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SDPS-2013 
Printed in the United States of America, October, 2013 
2013 Society for Design and Process Science 
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MORE AB...
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and ensure scalability, to ensure a method to incorporate the understanding of how to do things better-quality and valu...
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The reason for choosing these standards and models is that they are mostly and heavily used in the software development...
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members more severely think that in addition to what to do information, business processes should be defined so that th...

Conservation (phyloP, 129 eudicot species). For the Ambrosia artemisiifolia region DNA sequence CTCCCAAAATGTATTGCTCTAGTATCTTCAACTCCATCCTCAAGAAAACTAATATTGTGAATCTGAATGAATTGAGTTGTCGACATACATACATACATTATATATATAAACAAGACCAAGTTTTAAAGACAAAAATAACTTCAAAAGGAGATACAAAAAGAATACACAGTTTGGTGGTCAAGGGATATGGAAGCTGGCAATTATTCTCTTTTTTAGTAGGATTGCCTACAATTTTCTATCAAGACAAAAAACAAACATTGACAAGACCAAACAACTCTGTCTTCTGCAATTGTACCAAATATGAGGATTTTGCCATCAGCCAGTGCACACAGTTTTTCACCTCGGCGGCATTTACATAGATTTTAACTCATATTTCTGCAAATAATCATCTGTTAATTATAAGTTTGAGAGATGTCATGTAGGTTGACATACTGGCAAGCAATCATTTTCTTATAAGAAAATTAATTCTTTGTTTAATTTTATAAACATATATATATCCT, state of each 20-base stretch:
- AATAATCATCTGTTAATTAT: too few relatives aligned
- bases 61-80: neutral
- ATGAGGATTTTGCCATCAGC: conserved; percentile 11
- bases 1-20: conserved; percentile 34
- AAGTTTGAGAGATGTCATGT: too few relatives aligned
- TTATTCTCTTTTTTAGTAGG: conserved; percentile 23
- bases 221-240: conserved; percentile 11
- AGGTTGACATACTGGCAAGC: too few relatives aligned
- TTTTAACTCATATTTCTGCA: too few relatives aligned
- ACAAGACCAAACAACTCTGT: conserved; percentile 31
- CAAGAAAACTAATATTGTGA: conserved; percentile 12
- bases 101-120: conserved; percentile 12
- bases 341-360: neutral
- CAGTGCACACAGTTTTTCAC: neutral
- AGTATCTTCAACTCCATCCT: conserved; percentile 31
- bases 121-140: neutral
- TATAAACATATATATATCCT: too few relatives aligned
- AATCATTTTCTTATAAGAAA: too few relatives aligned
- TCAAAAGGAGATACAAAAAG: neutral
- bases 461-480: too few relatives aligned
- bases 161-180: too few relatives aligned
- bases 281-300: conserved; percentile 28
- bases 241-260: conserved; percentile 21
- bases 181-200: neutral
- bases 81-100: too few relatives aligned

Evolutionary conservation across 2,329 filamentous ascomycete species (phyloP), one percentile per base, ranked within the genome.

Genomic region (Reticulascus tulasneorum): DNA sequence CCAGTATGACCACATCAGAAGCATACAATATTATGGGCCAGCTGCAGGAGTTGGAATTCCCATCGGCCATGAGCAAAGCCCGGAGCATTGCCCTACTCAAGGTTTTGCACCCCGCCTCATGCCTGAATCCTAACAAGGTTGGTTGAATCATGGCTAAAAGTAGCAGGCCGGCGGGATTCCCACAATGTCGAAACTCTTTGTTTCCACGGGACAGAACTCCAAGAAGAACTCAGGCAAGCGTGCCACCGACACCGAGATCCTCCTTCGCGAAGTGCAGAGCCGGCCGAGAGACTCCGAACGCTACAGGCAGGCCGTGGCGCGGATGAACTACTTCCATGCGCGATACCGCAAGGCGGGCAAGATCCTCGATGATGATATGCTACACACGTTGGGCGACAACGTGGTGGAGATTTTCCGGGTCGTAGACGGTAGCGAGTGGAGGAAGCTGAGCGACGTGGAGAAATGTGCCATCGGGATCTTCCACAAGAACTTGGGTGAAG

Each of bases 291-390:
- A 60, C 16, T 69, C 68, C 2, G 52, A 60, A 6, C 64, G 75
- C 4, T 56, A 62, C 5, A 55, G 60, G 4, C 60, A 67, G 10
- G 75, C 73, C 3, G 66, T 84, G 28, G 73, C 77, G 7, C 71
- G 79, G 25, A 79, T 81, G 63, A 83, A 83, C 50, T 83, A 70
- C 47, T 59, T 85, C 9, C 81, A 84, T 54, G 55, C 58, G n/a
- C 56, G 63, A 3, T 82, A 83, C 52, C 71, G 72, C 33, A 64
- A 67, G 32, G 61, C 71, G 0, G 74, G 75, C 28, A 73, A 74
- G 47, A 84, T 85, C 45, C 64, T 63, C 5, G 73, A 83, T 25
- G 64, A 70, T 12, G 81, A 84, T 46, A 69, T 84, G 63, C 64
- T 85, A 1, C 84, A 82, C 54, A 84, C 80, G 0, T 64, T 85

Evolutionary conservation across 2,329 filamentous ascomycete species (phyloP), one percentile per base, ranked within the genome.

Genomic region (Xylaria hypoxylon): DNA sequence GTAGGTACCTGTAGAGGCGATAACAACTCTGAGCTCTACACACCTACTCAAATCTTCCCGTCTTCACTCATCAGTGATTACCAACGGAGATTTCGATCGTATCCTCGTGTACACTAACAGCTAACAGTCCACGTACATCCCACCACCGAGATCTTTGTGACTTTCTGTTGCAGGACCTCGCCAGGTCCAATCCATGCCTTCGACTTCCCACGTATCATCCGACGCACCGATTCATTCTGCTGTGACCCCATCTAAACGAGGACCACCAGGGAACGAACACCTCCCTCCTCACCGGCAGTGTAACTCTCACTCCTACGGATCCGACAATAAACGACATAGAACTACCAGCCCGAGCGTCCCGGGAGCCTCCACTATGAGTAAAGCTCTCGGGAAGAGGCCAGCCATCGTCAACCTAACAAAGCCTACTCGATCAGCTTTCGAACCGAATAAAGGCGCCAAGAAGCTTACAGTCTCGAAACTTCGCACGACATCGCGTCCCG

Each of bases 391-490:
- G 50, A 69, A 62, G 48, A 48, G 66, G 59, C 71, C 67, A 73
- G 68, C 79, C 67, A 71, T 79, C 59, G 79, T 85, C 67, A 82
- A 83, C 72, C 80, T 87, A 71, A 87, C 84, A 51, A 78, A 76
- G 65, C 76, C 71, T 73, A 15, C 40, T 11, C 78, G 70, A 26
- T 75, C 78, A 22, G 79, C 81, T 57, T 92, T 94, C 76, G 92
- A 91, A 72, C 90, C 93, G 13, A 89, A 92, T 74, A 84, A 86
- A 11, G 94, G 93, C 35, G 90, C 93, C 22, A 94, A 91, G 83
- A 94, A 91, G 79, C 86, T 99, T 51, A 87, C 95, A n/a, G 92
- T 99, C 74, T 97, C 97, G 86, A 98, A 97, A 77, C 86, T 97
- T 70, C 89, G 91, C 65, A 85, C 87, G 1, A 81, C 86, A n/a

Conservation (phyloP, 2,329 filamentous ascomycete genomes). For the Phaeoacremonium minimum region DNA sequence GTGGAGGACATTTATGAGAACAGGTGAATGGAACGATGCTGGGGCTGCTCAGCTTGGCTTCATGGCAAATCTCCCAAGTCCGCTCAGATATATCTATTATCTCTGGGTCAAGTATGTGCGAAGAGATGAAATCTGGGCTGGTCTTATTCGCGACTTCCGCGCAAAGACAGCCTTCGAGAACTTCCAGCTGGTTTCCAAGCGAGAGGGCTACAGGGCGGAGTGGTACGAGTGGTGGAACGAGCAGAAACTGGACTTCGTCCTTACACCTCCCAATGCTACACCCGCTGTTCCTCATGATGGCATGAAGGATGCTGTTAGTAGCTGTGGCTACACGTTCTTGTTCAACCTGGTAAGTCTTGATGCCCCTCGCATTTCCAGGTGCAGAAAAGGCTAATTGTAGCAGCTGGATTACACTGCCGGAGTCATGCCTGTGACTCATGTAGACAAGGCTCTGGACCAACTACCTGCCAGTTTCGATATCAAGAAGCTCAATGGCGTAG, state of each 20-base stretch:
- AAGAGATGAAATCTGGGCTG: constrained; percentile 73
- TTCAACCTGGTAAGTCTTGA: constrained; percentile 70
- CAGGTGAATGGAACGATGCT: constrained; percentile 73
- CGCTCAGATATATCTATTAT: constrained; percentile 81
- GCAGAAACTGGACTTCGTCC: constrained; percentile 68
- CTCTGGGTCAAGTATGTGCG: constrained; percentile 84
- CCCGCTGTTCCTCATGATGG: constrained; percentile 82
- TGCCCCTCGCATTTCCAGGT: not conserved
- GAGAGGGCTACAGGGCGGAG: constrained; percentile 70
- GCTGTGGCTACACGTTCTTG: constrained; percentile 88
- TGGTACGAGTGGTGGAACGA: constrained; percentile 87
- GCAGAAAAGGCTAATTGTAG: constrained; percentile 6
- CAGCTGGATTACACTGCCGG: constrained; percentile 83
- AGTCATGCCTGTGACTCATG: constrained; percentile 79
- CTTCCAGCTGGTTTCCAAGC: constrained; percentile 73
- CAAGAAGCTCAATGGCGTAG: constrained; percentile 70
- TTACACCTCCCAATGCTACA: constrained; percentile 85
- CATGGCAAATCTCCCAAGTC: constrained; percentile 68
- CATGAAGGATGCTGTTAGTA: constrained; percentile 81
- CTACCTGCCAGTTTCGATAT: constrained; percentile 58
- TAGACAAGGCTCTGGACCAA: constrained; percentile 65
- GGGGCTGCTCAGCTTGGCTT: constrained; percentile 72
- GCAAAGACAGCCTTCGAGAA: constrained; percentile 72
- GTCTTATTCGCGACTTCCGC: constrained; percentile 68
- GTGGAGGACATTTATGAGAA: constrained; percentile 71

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research suggest that when compared to mature members, high-mature members more decisively think that some business pro...
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Fuller, W. A., 2009, “Sampling statistics,” Hoboken, NJ: Wiley. Garcia, S. & Turner, R., 2007, “CMMI survival guide: Ju...
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Mustafa Degerli - 2013 - SDPS-2013 Proceeding - More about the High-Maturity for Business Processes: Certain Distilled Practical Implications

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Mustafa Degerli - 2013 -More about the High-Maturity for Business Processes: Certain Distilled Practical Implications. Proceedings of the 18th International Conference on Transformative Research in Science, Engineering, and Business Innovation (SDPS 2013)

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Mustafa Degerli - 2013 - SDPS-2013 Proceeding - More about the High-Maturity for Business Processes: Certain Distilled Practical Implications